First and foremost: WOO! GO RAMS! I am in Denver this weekend and have been proudly wearing my CSU shirt in hopes that a Buffs fan will see it.
Happy Sunday, CSU. I’ve just finished a delicious homemade pancake (thanks, Mom!) and now I’m ready to write! Today I bring you information about self publishing, something that few people know very much about. I believe it is a general consensus among many that people self-publish because their books aren’t “good enough” for traditional publishing companies. This could not be more wrong. People self-publish for all kinds of reasons, which I will elaborate on here.
When you traditionally publish a book, you lose the rights to it. Authors are typically paid an advance before their book even hits the shelves. Awesome, right? Not quite. Authors don’t have any control over their book once they’ve sold it to a publishing company. They can’t decide on cover art, marketing, or release dates. There is one author whose work I absolutely adore, but she only has one book out because the next book in the trilogy is tied up in legal battle with the publishing house. The author is actually having to take legal action to buy her book back so that she can publish it herself. It is a huge mess, and her readers have been waiting for over two years to get their hands on her next book. She wants to start self-publishing so as to avoid all this trouble that some traditional publishing houses cause.
I don’t know about you, but there are some book covers I see and I just think: really? I never want to let someone else decide on the cover for my book. I’m someone who hates when there are photos of random models on the covers of books. I want to be able to imagine what each character looks like; I don’t want their silly model face staring back at me from the front cover. A positive of self publishing is that the author gets to choose all cover art. Some authors even create the artwork themselves. But their freedoms don’t stop at the cover. Self-published authors get to completely design the interior of the book. Sure, it’s difficult (I know from experience), but it’s also extremely liberating. Having complete control over your work is something that few people want to give up.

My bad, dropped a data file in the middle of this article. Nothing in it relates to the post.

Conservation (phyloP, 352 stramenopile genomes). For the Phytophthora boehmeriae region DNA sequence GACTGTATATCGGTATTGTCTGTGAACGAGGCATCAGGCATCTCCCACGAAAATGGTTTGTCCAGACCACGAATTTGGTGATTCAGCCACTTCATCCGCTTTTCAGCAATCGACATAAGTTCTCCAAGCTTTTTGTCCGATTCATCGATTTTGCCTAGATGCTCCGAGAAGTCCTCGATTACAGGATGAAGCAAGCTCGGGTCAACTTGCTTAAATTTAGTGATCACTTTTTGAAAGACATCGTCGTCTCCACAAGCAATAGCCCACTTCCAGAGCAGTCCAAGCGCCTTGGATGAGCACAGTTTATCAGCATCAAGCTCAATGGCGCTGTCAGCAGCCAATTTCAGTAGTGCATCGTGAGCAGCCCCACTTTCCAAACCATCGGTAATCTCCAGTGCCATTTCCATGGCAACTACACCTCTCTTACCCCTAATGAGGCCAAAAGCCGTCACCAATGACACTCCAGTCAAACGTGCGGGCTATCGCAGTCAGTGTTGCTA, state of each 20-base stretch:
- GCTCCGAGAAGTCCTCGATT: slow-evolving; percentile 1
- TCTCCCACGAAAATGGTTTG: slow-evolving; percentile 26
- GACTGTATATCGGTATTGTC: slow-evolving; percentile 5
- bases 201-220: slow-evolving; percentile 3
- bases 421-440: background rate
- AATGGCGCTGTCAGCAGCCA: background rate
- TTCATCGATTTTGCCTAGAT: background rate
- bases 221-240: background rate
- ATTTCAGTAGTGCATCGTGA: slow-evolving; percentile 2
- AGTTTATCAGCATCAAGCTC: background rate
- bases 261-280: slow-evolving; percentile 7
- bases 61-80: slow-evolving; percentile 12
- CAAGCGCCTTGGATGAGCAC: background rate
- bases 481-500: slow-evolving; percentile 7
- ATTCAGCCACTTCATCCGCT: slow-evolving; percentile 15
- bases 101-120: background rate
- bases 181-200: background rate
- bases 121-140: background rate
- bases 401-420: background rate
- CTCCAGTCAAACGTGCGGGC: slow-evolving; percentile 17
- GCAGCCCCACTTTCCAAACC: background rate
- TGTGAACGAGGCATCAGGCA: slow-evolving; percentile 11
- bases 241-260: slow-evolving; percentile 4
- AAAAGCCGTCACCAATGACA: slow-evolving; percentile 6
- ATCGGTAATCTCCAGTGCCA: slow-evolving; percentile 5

Supporting the Independent Industry
Self-published authors can do everything themselves, but they don’t necessarily have to. The internet has made it easy to hire graphic artists, editors, and anyone else that you would need to help make your book look great. By hiring independently, self-published authors are giving back to the community and helping to support others that are self-employed.
Taking Back the Power
For too long traditional publishing houses have completely controlled the book market. Self- and independently published authors are completely changing that. Now we have the power. We can publish what we want, how we want, when we want.
Still not convinced that self-publishing is where it’s at? Do a Google search of Amanda Hocking. She was the first self-published author to become a millionaire. (And the traditional publishing houses originally turned her away. BIG mistake!) With businesses like CreateSpace stepping up to the publishing plate, traditional publishing houses have got a bumpy road ahead of them.